American Airlines and Delta Air Lines both grounded aircraft yesterday (26 March) in order to carry out maintenance reviews, affecting services.
Following inspections by the Federal Aviation Administration (FAA), American said in a statement that it had to cancel hundreds of domestic flights after inspectors ”raised questions regarding an already accomplished directive” concerning wiring on its MD-80 aircraft.
”We are re-inspecting the MD-80s to make sure the wiring is installed and secured exactly according to the directive,” said an airline statement.
”Because the process can take several hours per aircraft, we have had to cancel 318 flights on domestic routes.”
The carrier said that as of today it had completed inspections on 243 of its 300 MD-80s, and 47 others are currently being worked on.
Delta said it was conducting a ”proactive, voluntary review” of part of its domestic fleet.
”We expect this - which will take place on 117 MD-88 aircraft - to have some impact to the operation. Delta apologises in advance for any inconvenience and will work to proactively contact and re-accommodate any affected customers.”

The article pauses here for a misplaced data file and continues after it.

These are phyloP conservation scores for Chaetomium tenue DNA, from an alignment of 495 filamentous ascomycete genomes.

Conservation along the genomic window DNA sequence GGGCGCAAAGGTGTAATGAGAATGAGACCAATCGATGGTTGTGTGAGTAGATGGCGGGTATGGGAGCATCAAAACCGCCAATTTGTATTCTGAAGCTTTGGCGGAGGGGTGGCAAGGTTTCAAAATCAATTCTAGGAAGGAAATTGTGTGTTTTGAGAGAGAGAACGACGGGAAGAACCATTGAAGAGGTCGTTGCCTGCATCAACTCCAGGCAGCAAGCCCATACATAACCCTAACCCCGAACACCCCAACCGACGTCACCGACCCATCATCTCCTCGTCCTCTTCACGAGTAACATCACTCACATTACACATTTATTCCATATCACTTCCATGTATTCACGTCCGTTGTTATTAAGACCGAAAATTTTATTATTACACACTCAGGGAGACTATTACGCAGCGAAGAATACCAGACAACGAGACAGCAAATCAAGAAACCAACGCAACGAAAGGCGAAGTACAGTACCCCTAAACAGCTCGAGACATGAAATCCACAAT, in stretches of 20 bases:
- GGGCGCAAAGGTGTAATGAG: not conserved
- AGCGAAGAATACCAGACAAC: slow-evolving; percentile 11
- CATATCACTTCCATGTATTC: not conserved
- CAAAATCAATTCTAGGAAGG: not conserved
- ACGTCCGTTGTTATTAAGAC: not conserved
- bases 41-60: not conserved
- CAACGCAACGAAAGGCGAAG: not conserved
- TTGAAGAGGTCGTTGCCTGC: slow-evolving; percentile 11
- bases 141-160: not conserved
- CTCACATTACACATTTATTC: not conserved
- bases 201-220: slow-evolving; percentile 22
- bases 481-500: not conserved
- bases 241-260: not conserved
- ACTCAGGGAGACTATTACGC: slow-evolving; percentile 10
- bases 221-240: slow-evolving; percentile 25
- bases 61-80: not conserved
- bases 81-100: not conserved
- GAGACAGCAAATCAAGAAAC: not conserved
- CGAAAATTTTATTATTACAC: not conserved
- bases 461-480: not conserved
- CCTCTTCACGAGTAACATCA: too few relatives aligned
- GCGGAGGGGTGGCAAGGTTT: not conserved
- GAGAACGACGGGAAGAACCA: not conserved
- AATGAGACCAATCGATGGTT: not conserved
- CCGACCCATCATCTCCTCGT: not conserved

”It has affected around 3% of operations, but we”re hoping to have the review complete by Saturday,” an airline spokeswoman told ABTN.
Federal aviation inspections of all commercial carriers operating within the US were prompted to ”reconfirm they have complied with all airworthiness directives following one recent failure to comply with one such directive,” noted the acting FAA administrator Robert Sturgell in a statement.
Southwest Airlines hired an outside consultant to review its maintenance programme earlier this month after the FAA initiated an action to fine the carrier an unprecedented $10.2m (£5m) for failing to perform mandatory inspections on 46 of its Boeing 737s - and on six of them it subsequently found fuselage damage.
”While the data tells us flying is safer than ever, prudence dictates we take this additional precaution and conduct a special emphasis review,” said Sturgell.
An initial review will be completed by 28 March, and the full audit finished no later than 30 June said the FAA.
A Continental Airlines spokesman told ABTN it was carrying out inspections on its 737-300 and 737-500 aircraft following a directive issued by the FAA on Monday.
”Our inspection is well underway - we've completed 97 of 105 aircraft - and no problems have been discovered, nor have there been disruptions to schedules,” he said.